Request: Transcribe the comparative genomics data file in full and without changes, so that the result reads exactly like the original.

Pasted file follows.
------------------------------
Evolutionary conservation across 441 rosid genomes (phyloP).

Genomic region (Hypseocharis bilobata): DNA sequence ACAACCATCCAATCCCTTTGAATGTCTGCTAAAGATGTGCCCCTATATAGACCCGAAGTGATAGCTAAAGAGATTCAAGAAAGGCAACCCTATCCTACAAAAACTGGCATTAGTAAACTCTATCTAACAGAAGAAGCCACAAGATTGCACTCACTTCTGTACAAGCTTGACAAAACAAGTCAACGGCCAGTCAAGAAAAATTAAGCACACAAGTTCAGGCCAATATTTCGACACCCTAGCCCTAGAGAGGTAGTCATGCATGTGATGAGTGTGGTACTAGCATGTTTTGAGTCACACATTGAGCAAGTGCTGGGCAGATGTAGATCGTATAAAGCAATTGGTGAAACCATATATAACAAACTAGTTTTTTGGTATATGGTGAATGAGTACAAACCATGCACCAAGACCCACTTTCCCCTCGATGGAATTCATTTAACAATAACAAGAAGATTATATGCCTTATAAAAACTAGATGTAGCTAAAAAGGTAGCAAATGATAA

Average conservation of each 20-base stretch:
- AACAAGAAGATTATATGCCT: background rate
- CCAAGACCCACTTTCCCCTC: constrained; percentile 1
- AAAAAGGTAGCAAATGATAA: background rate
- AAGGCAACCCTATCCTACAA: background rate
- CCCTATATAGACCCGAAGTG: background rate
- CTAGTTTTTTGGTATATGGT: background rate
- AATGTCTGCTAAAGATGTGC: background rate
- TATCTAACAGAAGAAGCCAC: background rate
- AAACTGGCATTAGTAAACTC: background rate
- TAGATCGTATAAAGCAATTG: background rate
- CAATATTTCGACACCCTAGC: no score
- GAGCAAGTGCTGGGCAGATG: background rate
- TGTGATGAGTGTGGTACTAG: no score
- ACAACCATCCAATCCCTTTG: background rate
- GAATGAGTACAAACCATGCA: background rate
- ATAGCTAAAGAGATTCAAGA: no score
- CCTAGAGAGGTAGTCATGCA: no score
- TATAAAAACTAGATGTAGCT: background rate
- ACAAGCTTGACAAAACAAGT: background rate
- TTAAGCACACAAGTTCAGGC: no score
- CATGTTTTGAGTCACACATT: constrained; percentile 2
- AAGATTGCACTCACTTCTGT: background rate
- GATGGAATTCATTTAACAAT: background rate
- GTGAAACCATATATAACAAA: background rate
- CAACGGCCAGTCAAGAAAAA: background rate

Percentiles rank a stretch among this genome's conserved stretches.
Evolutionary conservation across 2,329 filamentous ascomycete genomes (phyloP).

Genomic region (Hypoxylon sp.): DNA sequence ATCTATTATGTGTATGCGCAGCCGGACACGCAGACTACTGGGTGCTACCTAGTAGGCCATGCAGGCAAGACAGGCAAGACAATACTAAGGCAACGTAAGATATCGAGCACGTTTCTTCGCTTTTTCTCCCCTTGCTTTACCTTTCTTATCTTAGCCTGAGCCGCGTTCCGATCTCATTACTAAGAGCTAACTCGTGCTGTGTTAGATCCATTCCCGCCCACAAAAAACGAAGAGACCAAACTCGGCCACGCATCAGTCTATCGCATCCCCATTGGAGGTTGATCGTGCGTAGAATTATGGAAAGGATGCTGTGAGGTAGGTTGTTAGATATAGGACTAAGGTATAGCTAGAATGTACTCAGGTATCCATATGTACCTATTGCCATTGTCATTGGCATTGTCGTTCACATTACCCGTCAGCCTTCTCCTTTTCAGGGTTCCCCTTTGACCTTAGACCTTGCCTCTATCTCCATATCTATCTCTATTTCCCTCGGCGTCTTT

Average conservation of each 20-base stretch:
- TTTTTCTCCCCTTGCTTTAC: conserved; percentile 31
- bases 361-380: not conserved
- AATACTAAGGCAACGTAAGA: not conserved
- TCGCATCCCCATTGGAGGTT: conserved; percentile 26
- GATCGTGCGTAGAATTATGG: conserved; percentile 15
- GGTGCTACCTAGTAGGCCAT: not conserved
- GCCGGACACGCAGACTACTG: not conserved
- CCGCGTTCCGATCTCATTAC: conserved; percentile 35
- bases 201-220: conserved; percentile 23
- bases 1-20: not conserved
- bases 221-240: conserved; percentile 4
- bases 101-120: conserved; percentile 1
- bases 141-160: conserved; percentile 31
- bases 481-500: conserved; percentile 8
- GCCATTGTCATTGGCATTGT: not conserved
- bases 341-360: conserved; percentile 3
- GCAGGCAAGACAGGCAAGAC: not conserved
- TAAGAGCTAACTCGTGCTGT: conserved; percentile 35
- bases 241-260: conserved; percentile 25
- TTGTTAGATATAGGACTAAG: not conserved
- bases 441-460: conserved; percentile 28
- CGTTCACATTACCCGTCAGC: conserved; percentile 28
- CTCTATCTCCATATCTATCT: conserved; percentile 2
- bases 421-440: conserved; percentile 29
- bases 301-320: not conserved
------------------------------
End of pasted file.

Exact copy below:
Evolutionary conservation across 441 rosid genomes (phyloP).

Genomic region (Hypseocharis bilobata): DNA sequence ACAACCATCCAATCCCTTTGAATGTCTGCTAAAGATGTGCCCCTATATAGACCCGAAGTGATAGCTAAAGAGATTCAAGAAAGGCAACCCTATCCTACAAAAACTGGCATTAGTAAACTCTATCTAACAGAAGAAGCCACAAGATTGCACTCACTTCTGTACAAGCTTGACAAAACAAGTCAACGGCCAGTCAAGAAAAATTAAGCACACAAGTTCAGGCCAATATTTCGACACCCTAGCCCTAGAGAGGTAGTCATGCATGTGATGAGTGTGGTACTAGCATGTTTTGAGTCACACATTGAGCAAGTGCTGGGCAGATGTAGATCGTATAAAGCAATTGGTGAAACCATATATAACAAACTAGTTTTTTGGTATATGGTGAATGAGTACAAACCATGCACCAAGACCCACTTTCCCCTCGATGGAATTCATTTAACAATAACAAGAAGATTATATGCCTTATAAAAACTAGATGTAGCTAAAAAGGTAGCAAATGATAA

Average conservation of each 20-base stretch:
- AACAAGAAGATTATATGCCT: background rate
- CCAAGACCCACTTTCCCCTC: constrained; percentile 1
- AAAAAGGTAGCAAATGATAA: background rate
- AAGGCAACCCTATCCTACAA: background rate
- CCCTATATAGACCCGAAGTG: background rate
- CTAGTTTTTTGGTATATGGT: background rate
- AATGTCTGCTAAAGATGTGC: background rate
- TATCTAACAGAAGAAGCCAC: background rate
- AAACTGGCATTAGTAAACTC: background rate
- TAGATCGTATAAAGCAATTG: background rate
- CAATATTTCGACACCCTAGC: no score
- GAGCAAGTGCTGGGCAGATG: background rate
- TGTGATGAGTGTGGTACTAG: no score
- ACAACCATCCAATCCCTTTG: background rate
- GAATGAGTACAAACCATGCA: background rate
- ATAGCTAAAGAGATTCAAGA: no score
- CCTAGAGAGGTAGTCATGCA: no score
- TATAAAAACTAGATGTAGCT: background rate
- ACAAGCTTGACAAAACAAGT: background rate
- TTAAGCACACAAGTTCAGGC: no score
- CATGTTTTGAGTCACACATT: constrained; percentile 2
- AAGATTGCACTCACTTCTGT: background rate
- GATGGAATTCATTTAACAAT: background rate
- GTGAAACCATATATAACAAA: background rate
- CAACGGCCAGTCAAGAAAAA: background rate

Percentiles rank a stretch among this genome's conserved stretches.
Evolutionary conservation across 2,329 filamentous ascomycete genomes (phyloP).

Genomic region (Hypoxylon sp.): DNA sequence ATCTATTATGTGTATGCGCAGCCGGACACGCAGACTACTGGGTGCTACCTAGTAGGCCATGCAGGCAAGACAGGCAAGACAATACTAAGGCAACGTAAGATATCGAGCACGTTTCTTCGCTTTTTCTCCCCTTGCTTTACCTTTCTTATCTTAGCCTGAGCCGCGTTCCGATCTCATTACTAAGAGCTAACTCGTGCTGTGTTAGATCCATTCCCGCCCACAAAAAACGAAGAGACCAAACTCGGCCACGCATCAGTCTATCGCATCCCCATTGGAGGTTGATCGTGCGTAGAATTATGGAAAGGATGCTGTGAGGTAGGTTGTTAGATATAGGACTAAGGTATAGCTAGAATGTACTCAGGTATCCATATGTACCTATTGCCATTGTCATTGGCATTGTCGTTCACATTACCCGTCAGCCTTCTCCTTTTCAGGGTTCCCCTTTGACCTTAGACCTTGCCTCTATCTCCATATCTATCTCTATTTCCCTCGGCGTCTTT

Average conservation of each 20-base stretch:
- TTTTTCTCCCCTTGCTTTAC: conserved; percentile 31
- bases 361-380: not conserved
- AATACTAAGGCAACGTAAGA: not conserved
- TCGCATCCCCATTGGAGGTT: conserved; percentile 26
- GATCGTGCGTAGAATTATGG: conserved; percentile 15
- GGTGCTACCTAGTAGGCCAT: not conserved
- GCCGGACACGCAGACTACTG: not conserved
- CCGCGTTCCGATCTCATTAC: conserved; percentile 35
- bases 201-220: conserved; percentile 23
- bases 1-20: not conserved
- bases 221-240: conserved; percentile 4
- bases 101-120: conserved; percentile 1
- bases 141-160: conserved; percentile 31
- bases 481-500: conserved; percentile 8
- GCCATTGTCATTGGCATTGT: not conserved
- bases 341-360: conserved; percentile 3
- GCAGGCAAGACAGGCAAGAC: not conserved
- TAAGAGCTAACTCGTGCTGT: conserved; percentile 35
- bases 241-260: conserved; percentile 25
- TTGTTAGATATAGGACTAAG: not conserved
- bases 441-460: conserved; percentile 28
- CGTTCACATTACCCGTCAGC: conserved; percentile 28
- CTCTATCTCCATATCTATCT: conserved; percentile 2
- bases 421-440: conserved; percentile 29
- bases 301-320: not conserved